Adding water to wine must (freshly pressed grape juice that contains the skins, seeds, and stems of the fruit) is now legal in Australia under specific conditions, but it remains a topic of discussion and debate.

The obvious positive is the ability to moderate alcohol levels to facilitate fermentation. What is unclear is whether there’s a down side. Does adding water affect the quality of what goes into the bottle? And does it become a different wine?

This article was originally published by Wine Australia. Read the original article.

There is some cautionary good news on the first of those questions, courtesy of University of Adelaide PhD candidate Olaf Schelezki (pictured). The results of his research suggest that limited amounts of water added at the start of fermentation does not have a dramatic impact on key parameters such as colour, tannins, volatiles and sensory.

In some cases, it may be a better option than adding low alcohol wine, another way to reduce alcohol levels in the final product. But it won’t cover up for bad harvest decisions.

In the first year (2015), Schelezki was blessed with what others considered a curse. A heatwave in McLaren Vale saw the potential alcohol in the Cabernet Sauvignon grapes in his trial vineyard increase by nearly three per cent in barely three days. This produced a control wine coming it at 18 per cent alcohol and badly needing some attention.

“It was a classic example of the compressed vintages that winemakers are facing around the world. Unwanted heat at a sensitive time of the year, ” Olaf said.

To bring the alcohol level down he used two approaches: replacing up to 30 per cent of the juice with water or 40 per cent with a ‘green harvest wine’ of about 4.4 per cent v/v made from grapes harvested at veraison. In both cases he was surprised about how little happened.

Despite a significant change in the liquid component, the wine itself was not greatly affected (unless high substitution rates were used – leading to marginal changes). The key appears to be that the ratio between liquid and solids was not changed. What is important to note, however, is that both the quality and the character of the wine was largely retained.

“It was a very overripe crop, very shrivelled fruit with almost port wine aromas and dried fruit, and these characters prevailed despite lowering the alcohol content’, Schelezki said. ‘It was not a great wine and the process did not change that. In this case it would have been better to avoid the problem and harvest earlier.”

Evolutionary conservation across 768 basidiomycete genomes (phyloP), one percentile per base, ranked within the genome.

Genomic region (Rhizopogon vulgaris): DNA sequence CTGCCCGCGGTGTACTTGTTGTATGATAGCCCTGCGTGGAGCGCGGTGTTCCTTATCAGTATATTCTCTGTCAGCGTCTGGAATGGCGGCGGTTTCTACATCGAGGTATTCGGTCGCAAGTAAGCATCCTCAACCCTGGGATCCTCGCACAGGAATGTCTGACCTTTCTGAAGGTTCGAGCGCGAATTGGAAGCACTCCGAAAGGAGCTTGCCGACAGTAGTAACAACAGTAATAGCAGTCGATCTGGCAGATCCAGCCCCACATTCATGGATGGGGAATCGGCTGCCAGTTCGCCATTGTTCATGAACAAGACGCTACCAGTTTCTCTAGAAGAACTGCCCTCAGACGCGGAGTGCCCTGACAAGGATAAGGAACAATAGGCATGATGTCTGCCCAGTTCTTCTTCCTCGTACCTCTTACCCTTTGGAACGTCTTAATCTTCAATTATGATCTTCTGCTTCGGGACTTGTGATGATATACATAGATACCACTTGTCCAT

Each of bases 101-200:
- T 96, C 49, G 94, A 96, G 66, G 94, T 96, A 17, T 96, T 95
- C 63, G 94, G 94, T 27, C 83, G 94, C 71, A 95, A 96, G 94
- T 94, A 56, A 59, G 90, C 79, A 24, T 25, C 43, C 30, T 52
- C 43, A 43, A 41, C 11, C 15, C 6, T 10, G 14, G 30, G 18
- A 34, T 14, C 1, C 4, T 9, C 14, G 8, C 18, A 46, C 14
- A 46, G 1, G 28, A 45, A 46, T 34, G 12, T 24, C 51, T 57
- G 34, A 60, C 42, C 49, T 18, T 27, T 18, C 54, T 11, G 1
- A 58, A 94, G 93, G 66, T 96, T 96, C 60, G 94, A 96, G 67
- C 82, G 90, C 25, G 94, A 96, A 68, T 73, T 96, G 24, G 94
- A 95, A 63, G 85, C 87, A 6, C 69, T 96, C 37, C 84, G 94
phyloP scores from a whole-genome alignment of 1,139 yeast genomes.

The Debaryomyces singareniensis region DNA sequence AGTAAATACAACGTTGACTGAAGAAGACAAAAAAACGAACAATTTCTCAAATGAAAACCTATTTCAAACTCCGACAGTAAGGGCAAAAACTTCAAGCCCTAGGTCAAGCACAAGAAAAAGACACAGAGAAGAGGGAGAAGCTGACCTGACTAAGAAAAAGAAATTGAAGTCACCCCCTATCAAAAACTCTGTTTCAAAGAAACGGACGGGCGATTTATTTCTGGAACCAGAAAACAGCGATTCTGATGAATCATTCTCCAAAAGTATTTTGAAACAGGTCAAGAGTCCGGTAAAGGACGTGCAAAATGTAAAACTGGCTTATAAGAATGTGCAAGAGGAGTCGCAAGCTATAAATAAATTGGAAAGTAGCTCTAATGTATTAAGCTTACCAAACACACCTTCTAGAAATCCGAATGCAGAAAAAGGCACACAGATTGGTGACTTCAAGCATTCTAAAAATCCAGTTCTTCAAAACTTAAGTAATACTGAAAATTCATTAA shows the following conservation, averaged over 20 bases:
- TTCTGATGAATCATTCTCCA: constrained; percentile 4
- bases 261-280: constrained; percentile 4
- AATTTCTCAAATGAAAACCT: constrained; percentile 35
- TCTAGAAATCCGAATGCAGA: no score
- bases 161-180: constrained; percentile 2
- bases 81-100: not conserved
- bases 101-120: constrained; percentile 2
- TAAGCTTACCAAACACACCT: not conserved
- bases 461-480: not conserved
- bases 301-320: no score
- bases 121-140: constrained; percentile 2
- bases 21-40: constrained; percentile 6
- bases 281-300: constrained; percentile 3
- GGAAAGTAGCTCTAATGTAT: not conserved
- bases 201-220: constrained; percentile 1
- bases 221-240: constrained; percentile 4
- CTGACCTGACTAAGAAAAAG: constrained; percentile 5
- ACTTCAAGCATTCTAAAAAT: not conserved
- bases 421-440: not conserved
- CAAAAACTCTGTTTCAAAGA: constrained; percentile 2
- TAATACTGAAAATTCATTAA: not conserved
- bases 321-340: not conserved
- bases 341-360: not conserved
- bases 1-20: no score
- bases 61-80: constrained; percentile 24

The 2016 vintage, which included Shiraz along with Cabernet Sauvignon, was closer to normal, producing a control wine at 15.5 per cent alcohol: one that might be open to stylistic tweaking but didn’t need drastic attention. This time both ‘treatments’ had a slightly greater (but still not dramatic) effect on the wine, with water proving the better option.

Schelezki suspects the reason is that water, unlike green wine, does not bring with it any unripe grape characteristics of its own, and is added in a lower quantity. There are still a number of questions to be answered, however, including why the impact on Shiraz was different to that on Cabernet Sauvignon.

During 2017, the focus was on comparing water as a juice replacement with simply adding water into the ferment. The data is still being analysed, but there is an early indication that there is very little difference when bringing alcohol content down by 1 per cent.

It’s a very complex topic because once you add something or take something away you change something else, and that can have a domino effect.

However, Schelezki is pleased to be able to show that ‘adding water is really not the big deal that some people have been perceiving it as, and is particularly benign in comparison to some other approaches to lowering wine alcohol content’.

The project was supported by the Australian Research Council (Project No. IC130100005), Wine Australia, the AWRI and the National Wine and Grape Industry Centre.

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